Friday, January 14, 2000

Long-distance friends find love




BY JOHN JOHNSTON
The Cincinnati Enquirer

        There were no fireworks. No hearts aflutter. No exchange of dreamy-eyed gazes when Cecelia “Cece” Saunders and Marlon Casey first met.

[dart]
Everyone has a story worth telling. At least, that's the theory. To test it, Tempo is throwing darts at the phone book. When a dart hits a name, a reporter dials the phone number and asks if someone in the home will be interviewed. Stories appear on Fridays.
        A mutual friend, Rosby Lee, introduced them on the day he and Marlon graduated from high school, June 9, 1990. “We didn't click that day,” 27-year-old Cece, (pronounced CC) says.

        But they clicked a few weeks later, on the phone. They talked for six, maybe seven hours that night. Although they had things in common — a love of jazz, a sense of humor — neither of them was aiming for a romantic relationship. Marlon, after all, had enlisted in the Army. He was shipping out soon.

        And they both knew long-distance romances never pan out.

        They had no problem nurturing a friendship, though. And that they did, through letters and phone calls, even as the Army sent Marlon to Maryland, then to Washington state, South Carolina, and Louisiana.

        They were open and honest enough to learn just about everything there was to know about each other's likes and dislikes.

        She valued his open-mindedness. He admired her kind heart. She felt she could tell him anything. He appreciated her understanding nature. Each saw in the other a spiritual nature.

        They became best friends. As such, they had no problem dispensing advice to each other as they dated others.

        “We were both on the same page about what a relationship should have,” Marlon, 28, says. “The irony of it is, both of us looked at each other as friends, like, nah, we'd never be together.”

        Twice a year, when he was home on leave, Marlon made it a point to see Cece. But mostly, they stayed in touch through letters and phone calls.

        Then in August 1994 the Army shipped Marlon to Germany. They were as far away from each other as they'd ever been. It was a challenge to keep the friendship intact.

        After three years overseas, Marlon got word that he would be transferred to Texas. His family planned a homecoming picnic for him that summer of 1997. Cece was invited.

        “All that day, I was wondering where she was, because I knew she was coming to visit,” Marlon says. “I just had an overwhelming feeling: I hope she's OK; I have to see her. I'd never felt this way about anyone in my life.

        “It was almost like I had the shakes. When she got there, it was an overwhelming rush.”

        Both of them came to the realization about the same time: The relationship had moved beyond the friendship stage. Or as Marlon says: “We were exactly what we were looking for.”

        Sixteen months ago, Marlon decided not to re-enlist in the Army. “God put into my heart to come back here,” he says.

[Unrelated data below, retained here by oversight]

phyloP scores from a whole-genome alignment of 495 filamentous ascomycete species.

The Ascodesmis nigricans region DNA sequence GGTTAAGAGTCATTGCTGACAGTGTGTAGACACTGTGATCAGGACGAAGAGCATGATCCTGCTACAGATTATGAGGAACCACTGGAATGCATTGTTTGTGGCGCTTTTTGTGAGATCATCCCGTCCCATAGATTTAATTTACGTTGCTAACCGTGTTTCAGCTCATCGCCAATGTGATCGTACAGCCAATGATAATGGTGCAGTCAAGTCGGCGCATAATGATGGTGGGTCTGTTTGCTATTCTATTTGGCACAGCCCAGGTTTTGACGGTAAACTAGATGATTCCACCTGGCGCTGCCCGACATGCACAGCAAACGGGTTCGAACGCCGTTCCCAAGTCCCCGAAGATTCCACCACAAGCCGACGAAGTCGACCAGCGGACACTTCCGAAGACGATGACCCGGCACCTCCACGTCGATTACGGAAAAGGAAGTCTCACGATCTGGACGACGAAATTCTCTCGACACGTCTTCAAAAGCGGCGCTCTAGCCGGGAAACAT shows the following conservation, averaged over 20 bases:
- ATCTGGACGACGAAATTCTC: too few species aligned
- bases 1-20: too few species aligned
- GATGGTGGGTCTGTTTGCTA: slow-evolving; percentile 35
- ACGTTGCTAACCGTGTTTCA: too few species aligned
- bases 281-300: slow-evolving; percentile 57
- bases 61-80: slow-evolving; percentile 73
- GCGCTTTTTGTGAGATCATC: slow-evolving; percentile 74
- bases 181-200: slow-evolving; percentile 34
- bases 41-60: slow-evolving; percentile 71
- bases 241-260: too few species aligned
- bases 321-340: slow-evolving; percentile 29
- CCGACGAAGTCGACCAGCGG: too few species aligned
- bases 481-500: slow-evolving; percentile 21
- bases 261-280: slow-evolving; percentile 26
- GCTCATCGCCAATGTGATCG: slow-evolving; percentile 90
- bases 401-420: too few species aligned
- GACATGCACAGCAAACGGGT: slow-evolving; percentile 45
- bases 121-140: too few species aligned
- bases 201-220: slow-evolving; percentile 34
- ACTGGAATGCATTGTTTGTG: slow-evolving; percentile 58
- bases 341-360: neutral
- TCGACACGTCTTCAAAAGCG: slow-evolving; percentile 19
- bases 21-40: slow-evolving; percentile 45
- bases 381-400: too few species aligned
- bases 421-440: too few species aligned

Last Oct. 16 — Sweetest Day — he took Cece to dinner at Grand Finale. They had a long wait for a table, so they talked about work, the upcoming holidays, about this and that. Finally, Marlon said, “Cece, I have something to ask you.”

        He showed her a ring.

        “Will you be my wife?”

        Yes.

        Life has been a blur ever since for the Golf Manor couple. She's an assistant manager for Ameritech Communications, and he's a letter carrier for the Postal Service. They both attend college full time, Cece at Cincinnati State Technical and Community College and Marlon at the University of Cincinnati. And, they're in love full time.

        Cece has now modified her view of long-distance relationships. They are not impossible. “They take a lot of work and a lot of patience,” she says.

        “And a lot of prayers,” adds Marlon. “God brought us together.” With an assist, perhaps, from Rosby Lee. Who, by the way, will be best man when they wed Oct. 7.

       



City bets $10M on covering Fort Washington Way
Experts: Riverfront plan needed
Political pressure blamed for street deception
Teen's essay leads to murder charge
Kroger cover-up puzzles one 'Cosmo' woman
Martin Luther King Day events
Fertilizer spill's estimate growing
Suspect eludes police chase
Tobacco windfall revised
Ethics complaint misfiled
Rose's former bookie acquitted of assault on officer
Scripps to give candidates free TV time
Queen City's moments to shine reflected in book
Cast is risk, strength of 'Angels'
GET TO IT
- Long-distance friends find love
Love your mother-in-law
Baptists' bill finds gray area
Boater hopes to top 317-mph feat
Boone gets another proposal for mine
Butler County clears brush, tree debris
Butler's new Y, hospital team up
Children Services board vacant
City vacancies key topic at retreat
Corporex boos idea of a procurement law
Devou Park killing sent to grand jury
Ex-Voinovich aide hired as Taft cabinet official
Hey, Ft. Thomas: Speak up on schools
I-75 study receives funding OK
Lebanon again part of conference it co-founded
Levy for street repairs on Mount Healthy ballot
Ludlow citizens demand cease-fire
Man will serve at least 18 years for murder
Parents' workshop covers topics on disability
Plant called polluter
Student body makes best of makeover
TRISTATE DIGEST
Warren jail is full again
Water break leaves bus-size crater in street
Woman retains her 'right to gripe'